That’s right. One Mile, every morning. Sounds crazy right?
I would be lying if I claimed I haven’t skipped a single morning, but for the most part, I try to be consistent and maintain running a mile every day. I grew up having little to no interest in running. In fact, I hated it and preferred group sports to maintain my physical activity. In the past few years I’ve participated in a few marathons and have immersed myself into the mystical-like world of running. So, you might be curious as to what changed? For me running has become a cathartic experience and a spiritual exercise regardless of the length of time or the distance of the run. Here are five of the reasons why I run:
Jump start your brain
Believe me. There is absolutely nothing more I would love to do when I hear my phone’s alarm going off at 6AM and slam the snooze button. The minutes between sleep and consciousness is crucial and is known as the theta state. You can imagine your theta state as your brain being very calm, free flowed, and positive. This occurs without censorship or guilt. You do not want to ruin this mindset by checking your phone for emails, text messages, or social media. Instead, I force myself to get out of bed. Then, I would prepare a small healthy breakfast before heading outside for my mile run. The results after? I’m much more alert, energetic, and eager to take on the rest of the day. One step at a time. To me, it’s almost as if I am training my brain to do the opposite of what it wants by shocking my body and mind first thing in the morning!
Sense of fulfillment
My personal daily checklist MUST include a form of exercise. Always. I recognize the health benefits it does both mentally and physically and it’s why I must have it on top of my to do list. That being said, I would rather get it over with in the early hours of the morning, then later in the day. Why? Because I know that no matter what happens during my day good or bad, I can set my mind to ease knowing that I have accomplished at least one activity during the day that was for myself. Not for anyone or anything, but for myself. I much rather start the day by checking off my own agenda, before I dive into reading my emails for the day. The process is fulfilling and rewarding and motivates me to continue my pursuit in small increments every day to reach milestones that I’ve set for myself.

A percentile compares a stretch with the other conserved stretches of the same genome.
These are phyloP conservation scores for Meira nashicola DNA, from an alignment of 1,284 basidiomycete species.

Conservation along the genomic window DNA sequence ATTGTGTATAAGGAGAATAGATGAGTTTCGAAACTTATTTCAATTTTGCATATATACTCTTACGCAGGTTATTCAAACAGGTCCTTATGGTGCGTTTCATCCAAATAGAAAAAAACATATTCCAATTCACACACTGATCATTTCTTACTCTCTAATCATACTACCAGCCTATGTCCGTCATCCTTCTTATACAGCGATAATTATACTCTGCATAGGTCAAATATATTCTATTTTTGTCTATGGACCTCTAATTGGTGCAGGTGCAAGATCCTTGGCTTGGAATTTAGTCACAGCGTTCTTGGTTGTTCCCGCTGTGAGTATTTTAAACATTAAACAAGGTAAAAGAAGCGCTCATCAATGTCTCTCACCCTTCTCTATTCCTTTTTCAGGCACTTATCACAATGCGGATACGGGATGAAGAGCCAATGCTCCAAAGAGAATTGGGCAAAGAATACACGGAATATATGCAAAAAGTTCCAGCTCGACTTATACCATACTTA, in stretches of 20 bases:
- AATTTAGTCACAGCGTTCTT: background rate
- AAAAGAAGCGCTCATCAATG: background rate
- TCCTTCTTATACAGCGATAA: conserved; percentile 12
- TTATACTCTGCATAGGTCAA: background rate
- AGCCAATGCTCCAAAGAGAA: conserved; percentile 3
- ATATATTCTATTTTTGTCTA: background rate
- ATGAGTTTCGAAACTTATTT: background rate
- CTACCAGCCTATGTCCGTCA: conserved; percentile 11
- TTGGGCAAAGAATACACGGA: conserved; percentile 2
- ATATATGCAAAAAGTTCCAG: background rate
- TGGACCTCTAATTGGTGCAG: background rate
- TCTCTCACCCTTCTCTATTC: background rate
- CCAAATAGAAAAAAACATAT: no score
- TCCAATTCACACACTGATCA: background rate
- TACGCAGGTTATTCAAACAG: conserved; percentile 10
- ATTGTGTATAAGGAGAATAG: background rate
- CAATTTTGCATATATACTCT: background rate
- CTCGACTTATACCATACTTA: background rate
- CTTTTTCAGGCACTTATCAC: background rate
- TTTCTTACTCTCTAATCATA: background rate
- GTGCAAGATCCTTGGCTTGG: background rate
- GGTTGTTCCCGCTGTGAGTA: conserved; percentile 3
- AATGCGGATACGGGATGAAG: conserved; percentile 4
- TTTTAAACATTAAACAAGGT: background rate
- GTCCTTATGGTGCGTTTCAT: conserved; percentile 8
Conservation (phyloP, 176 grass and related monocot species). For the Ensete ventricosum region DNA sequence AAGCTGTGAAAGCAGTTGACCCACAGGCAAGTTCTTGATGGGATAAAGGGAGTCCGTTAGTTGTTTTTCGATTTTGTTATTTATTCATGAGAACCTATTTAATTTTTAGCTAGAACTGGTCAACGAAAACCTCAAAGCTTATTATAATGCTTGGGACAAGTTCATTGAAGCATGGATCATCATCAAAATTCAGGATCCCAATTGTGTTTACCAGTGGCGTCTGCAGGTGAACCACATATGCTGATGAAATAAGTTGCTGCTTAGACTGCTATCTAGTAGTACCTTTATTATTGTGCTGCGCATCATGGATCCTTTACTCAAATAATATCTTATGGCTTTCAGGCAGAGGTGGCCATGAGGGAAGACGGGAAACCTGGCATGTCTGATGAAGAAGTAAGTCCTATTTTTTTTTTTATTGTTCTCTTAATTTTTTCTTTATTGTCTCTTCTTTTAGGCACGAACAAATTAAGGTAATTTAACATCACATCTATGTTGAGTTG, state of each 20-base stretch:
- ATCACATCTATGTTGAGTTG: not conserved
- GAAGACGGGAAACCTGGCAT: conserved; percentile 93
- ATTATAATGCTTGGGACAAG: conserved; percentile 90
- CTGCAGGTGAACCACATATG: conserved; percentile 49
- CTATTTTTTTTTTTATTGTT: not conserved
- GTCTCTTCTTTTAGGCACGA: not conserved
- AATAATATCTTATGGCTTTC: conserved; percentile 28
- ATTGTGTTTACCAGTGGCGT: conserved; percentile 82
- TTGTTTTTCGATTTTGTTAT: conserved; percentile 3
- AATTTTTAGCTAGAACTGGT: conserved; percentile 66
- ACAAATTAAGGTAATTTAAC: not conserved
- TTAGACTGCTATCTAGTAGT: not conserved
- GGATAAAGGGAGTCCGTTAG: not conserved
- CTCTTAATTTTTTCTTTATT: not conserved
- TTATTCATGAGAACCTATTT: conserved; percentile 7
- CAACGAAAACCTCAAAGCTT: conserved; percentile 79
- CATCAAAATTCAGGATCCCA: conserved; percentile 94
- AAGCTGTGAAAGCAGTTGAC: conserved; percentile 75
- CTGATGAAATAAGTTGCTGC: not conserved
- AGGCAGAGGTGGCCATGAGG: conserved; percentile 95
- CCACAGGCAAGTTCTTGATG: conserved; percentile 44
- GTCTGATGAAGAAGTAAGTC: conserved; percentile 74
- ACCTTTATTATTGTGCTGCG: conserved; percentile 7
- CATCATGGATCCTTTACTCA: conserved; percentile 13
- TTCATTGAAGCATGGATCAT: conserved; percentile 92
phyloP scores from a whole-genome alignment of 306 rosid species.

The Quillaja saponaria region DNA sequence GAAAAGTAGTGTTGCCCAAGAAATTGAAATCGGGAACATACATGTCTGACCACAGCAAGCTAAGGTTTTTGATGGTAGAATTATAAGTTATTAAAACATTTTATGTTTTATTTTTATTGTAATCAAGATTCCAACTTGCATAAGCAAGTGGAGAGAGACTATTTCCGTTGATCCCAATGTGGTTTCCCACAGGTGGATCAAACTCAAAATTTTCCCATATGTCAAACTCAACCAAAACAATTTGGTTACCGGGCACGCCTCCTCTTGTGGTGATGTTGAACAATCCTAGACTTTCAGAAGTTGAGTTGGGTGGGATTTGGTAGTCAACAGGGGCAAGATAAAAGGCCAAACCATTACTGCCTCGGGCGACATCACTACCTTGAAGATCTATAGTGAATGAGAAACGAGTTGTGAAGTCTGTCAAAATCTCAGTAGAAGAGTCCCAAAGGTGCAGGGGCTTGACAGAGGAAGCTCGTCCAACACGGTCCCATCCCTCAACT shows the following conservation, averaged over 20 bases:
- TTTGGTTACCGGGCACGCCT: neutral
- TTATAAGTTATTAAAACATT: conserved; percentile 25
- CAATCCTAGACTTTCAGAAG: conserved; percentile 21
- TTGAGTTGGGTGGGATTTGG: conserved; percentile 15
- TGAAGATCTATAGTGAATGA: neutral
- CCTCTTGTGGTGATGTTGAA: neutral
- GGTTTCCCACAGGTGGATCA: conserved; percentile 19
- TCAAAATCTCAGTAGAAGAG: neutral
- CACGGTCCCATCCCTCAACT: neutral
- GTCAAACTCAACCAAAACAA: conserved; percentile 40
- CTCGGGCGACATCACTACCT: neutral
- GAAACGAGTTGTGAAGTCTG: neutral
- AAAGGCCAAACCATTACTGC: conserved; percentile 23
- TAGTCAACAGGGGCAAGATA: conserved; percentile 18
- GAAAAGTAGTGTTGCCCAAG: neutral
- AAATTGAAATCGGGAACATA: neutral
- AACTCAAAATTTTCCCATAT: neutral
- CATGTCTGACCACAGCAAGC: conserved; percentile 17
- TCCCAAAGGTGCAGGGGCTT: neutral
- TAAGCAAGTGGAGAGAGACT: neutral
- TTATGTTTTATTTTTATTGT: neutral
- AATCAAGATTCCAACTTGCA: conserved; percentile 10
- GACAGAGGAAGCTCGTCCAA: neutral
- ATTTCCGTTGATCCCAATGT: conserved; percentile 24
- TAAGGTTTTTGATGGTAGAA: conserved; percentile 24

Staying focused. Have you ever buckled down to your desk and started work after a run?
One mile takes about 7 to 8 minutes for me to complete. After completing my run, and once in my apartment, I would sit down on the floor and meditate for 10-15 minutes, while my body cools down. I’m new to mediating and have found it to improve my overall mental health and based on my research on the subject, many successful world leaders would apparently meditate in the morning as well. Overall, I’ve noticed my attentiveness and my ability to focus has been its strongest yet. This is especially prevalent when I’m diving straight into work or studying new courses in the morning, I don’t feel a sense of fatigue. Whereas, in the past I would have, and I feel a lot of this had to do with offering what my brain craved, which was physical activity with a positive mindset.
Resistant to Stress
Personally, running is a form a meditation. I can’t tell you the number of times I ran in the morning and tuned straight into a health podcast. I often would tell myself it would be in my best interest to bundle physical activity with positive talks in the background. It was almost like a 2 for 1 deal, where I felt I was improving my cardio and stimulating my mind. It’s certain that you have upcoming tasks, meetings, or e-mails throughout the day. For many people, this leads to unwanted levels of stress approaching your way. Knowing this, I would build a mental barrier or shield for resistance. The same way we decide to eat food because we’re hungry. Exercise and running are a great method to be used as a shield and alleviator for potential new stressors experienced throughout the day.
There has never been a moment, where I had finished my morning run and I did not feel happier than I did prior. I can promise there will be days you do not want to run. It’s impossible to feel motivated each and every morning, but humans are creatures of habit. In order to implement and embed running in your everyday morning routine, you will need to make it into a daily routine. There will be days where you simply do not have the motivation to run, but you must remember the process. You must remember how you will feel after. This is where NBA player Joel Embid’s infamous line of “trust the process” comes along. Your brain is telling you not to run. What you need to do is hijack your brain by doing the complete opposite of what it is telling you. I truly believe if you can implement this kind of mindset to other areas in your life you would put yourself in a great position to succeed.
This is my runner’s high.
Frank Huynh is a graduate from Ryerson University. He was born and raised in Winnipeg, Manitoba. He’s currently a Sales Consultant in the cloud and data centre industry. Outside of work, he enjoys playing basketball, volleyball, and hiking.